"The Bells of Lal (Part One)" was featured in the 1996 film Sling Blade, during the scene where Karl Childers (Billy Bob Thornton) is sharpening a lawnmower blade to kill the menacing Doyle Hargraves (Dwight Yoakam).
Music videos for the ballad "I Believe" and hard rocker "Big Bad Moon" were included on The Satch Tapes, which was first released on VHS cassette in 1993 and reissued on DVD on November 18, 2003; it also includes excerpts from an MTV performance of "The Feeling". "One Big Rush" was featured in the 1989 film Say Anything...
"Back to Shalla-Bal" refers to Shalla-Bal from the Marvel Comics universe; it is the second reference Satriani has made to the Silver Surfer character, who was first featured on the cover art of Surfing with the Alien (1987). The track was later used as the menu music to the 1996 Sony PlayStation video game Formula 1, which also featured "Summer Song" from The Extremist (1992).
An hour-long disc filled with musical explorations and compositions that defy belief, Flying in a Blue Dream is unquestionably Joe Satriani at his absolute best. Breaking his all-instrumental tradition for the first time, he croons on six of the disc's 18 tracks, including the weird "Strange"; and the bluesy, hard-rocking "Big Bad Moon"; and the driving "Can't Slow Down.
"Satriani's voice isn't extraordinary, but it fits extremely well with the music he creates, especially on the acoustic-tinged, uplifting "I Believe." It's his playing that's the really impressive thing here, though; his unique tone and complex song structures are enhanced by his signature playing style and the incredible array of effects and tricks he wrestles out of his instrument. The disc closes with the high-flying, misty piece "Into the Light," leaving behind a feeling of real wonder. Soaring, powerful, and triumphant, this recording deserves a place in everyone's collection.
This was my first CD, before I had a CD player. I was at a small party, got bored with the conversation, no music playing so I stared glancing the thru the guys CD's (which was only about 20). I see this Joe and asked to play it, he asked if I liked it and gave it to me right there on the spot, then he chose another CD and played it. I'm assuming he didn't care for the Joe, lol.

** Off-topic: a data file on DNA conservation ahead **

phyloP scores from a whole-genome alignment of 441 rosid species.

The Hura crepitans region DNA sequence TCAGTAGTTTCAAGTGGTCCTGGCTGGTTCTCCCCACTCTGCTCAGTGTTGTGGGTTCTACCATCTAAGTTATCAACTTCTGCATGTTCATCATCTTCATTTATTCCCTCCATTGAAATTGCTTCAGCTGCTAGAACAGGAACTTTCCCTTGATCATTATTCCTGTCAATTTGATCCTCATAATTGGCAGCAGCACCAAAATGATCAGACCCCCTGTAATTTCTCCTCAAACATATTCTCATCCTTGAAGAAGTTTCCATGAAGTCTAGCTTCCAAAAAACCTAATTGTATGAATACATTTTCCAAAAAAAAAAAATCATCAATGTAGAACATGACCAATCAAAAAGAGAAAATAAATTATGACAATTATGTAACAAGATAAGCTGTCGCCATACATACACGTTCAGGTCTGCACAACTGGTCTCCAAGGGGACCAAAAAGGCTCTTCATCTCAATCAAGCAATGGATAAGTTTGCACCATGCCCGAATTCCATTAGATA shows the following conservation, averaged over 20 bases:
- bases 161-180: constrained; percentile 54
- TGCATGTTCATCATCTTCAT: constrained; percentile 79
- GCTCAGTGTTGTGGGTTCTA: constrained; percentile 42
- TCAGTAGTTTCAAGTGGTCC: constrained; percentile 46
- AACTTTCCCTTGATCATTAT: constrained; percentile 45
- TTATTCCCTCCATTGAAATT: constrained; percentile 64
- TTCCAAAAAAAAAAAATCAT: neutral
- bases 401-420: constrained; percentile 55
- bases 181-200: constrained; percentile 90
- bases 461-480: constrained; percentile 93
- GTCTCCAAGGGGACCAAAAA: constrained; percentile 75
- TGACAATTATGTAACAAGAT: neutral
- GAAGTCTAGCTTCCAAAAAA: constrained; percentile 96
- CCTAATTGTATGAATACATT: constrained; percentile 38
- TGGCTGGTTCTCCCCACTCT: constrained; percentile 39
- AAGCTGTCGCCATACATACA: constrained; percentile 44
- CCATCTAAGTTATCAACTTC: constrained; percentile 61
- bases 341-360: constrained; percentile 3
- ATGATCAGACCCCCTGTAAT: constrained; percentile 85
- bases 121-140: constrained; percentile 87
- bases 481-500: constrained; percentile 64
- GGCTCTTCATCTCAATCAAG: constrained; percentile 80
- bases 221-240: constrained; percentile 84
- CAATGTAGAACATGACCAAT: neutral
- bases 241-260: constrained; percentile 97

All tracks written by Joe Satriani.
01. "Flying in a Blue Dream" 5:23
02. "The Mystical Potato Head Groove Thing" 5:09
03. "Can't Slow Down" 4:49
04. "Headless" 1:30
05. "Strange" 5:02
06. "I Believe" 5:54
07. "One Big Rush" 3:25
08. "Big Bad Moon" 5:15
09. "The Feeling" 0:50
10. "The Phone Call" 3:01
11. "Day at the Beach (New Rays from an Ancient Sun)" 2:03
12. "Back to Shalla-Bal" 3:14
13. "Ride" 4:56
14. "The Forgotten (Part One)" 1:12
15. "The Forgotten (Part Two)" 5:08
16. "The Bells of Lal (Part One)" 1:19
17. "The Bells of Lal (Part Two)" 4:07
18. "Into the Light" 2:30
Total length: 64:47
Joe Satriani – vocals (3, 5, 6, 8, 10, 13), guitar, banjo, keyboard, percussion, programming, pre-production programming, bass, harmonica, arrangement, production
John Cuniberti – sitar, percussion, engineering, production
Jeff Campitelli – drums, percussion, pre-production programming
Bongo Bob Smith – drums (tracks 5, 12, 13), percussion (tracks 5, 12, 13), pre-production programming
Simon Phillips – drums (track 6)
Stuart Hamm – bass (tracks 5, 17)
Posted by Crimhead420 at 4:12 PM
Wednesday, April 10, 2019